‘If you watch Marvel Avengers: Age Of Ultron, there are two things you’ll notice about Chris Hemsworth throughout the movie,’ says Joe Wicks, The Body Coach. ‘First, his arms are massive and his veins are popping in every scene. And second, you’ll notice the size of his back and lats. His wide frame makes every other character look tiny, unless he’s standing next to the Hulk of course (who has a CGI-enhanced advantage).’ The workout below will help you build a mighty back to rival the Norse god himself.
1 Wide-grip pull-up
Reps To failure
‘The pull-up is the king of all upper-body exercises,’ says Wicks. ‘Not only does it put your forearms and biceps to the test, it zeroes in on your lats, which are the muscles that give your back shape and size.’
Grasp a bar with an overhand grip so your palms are facing away from you and your hands are double shoulder-width apart. Contract your upper back muscles to help pull your sternum towards the bar. Then lower under control.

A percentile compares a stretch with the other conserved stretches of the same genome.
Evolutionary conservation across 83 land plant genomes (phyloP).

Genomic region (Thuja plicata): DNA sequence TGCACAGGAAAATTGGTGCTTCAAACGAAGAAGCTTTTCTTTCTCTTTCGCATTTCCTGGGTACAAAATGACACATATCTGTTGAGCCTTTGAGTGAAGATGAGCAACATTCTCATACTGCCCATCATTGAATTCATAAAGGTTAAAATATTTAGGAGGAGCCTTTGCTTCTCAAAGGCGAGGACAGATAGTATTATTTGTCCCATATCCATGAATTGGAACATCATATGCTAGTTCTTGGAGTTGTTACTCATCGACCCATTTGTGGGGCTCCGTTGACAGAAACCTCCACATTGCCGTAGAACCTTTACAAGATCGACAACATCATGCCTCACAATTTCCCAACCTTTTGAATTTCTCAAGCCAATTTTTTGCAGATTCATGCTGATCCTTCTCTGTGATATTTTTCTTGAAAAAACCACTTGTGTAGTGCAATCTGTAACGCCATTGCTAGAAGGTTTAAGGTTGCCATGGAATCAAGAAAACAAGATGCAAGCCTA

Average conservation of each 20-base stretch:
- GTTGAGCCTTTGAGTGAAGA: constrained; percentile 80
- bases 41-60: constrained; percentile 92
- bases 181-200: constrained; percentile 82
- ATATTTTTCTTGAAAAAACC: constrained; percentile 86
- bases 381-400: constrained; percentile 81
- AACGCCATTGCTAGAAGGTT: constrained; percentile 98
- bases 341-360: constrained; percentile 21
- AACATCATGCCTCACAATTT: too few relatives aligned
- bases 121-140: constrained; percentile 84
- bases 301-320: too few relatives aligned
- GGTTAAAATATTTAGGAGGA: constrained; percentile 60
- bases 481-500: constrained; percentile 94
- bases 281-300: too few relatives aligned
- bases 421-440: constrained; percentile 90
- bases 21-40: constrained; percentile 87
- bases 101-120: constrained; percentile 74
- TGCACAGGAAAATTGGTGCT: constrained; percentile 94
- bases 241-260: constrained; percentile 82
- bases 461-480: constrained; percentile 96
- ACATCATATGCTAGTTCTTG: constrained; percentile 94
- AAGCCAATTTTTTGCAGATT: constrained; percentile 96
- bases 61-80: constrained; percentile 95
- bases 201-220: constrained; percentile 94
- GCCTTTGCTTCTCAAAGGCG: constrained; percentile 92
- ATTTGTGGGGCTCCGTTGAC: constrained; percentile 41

2 Single-arm bent-over dumbbell row
Reps 10-12 each side
‘This exercise allows you to go heavy but also keep your lower back safe, because you rest one knee on the bench,’ says Wicks. ‘This enables you to keep your spine straight and really engage your lat muscles as you pull the dumbbell towards your hip.’
Support your knee on the bench with the other leg planted wide for balance. Keep a natural arch in your back and your core braced. Keeping your elbow tucked in, lift the weight slowly to the side of your chest. Pause, then return slowly. Complete all reps on one side, then the other.
3 Lat pull-down
‘If your back, biceps and forearms aren’t pumped already, this really will be the finisher,’ says Wicks. ‘Make sure you focus on squeezing your back muscles when you pull the bar down towards your chest.’
Adjust the pad so it sits snugly on your thighs to minimise movement. Grasp the bar with a wide grip, looking forward with your torso upright. Retract your shoulder blades and pull the bar down in front of you to your upper chest. Squeeze your lats at the bottom of the move. Resist the temptation to lean back too far to aid the movement.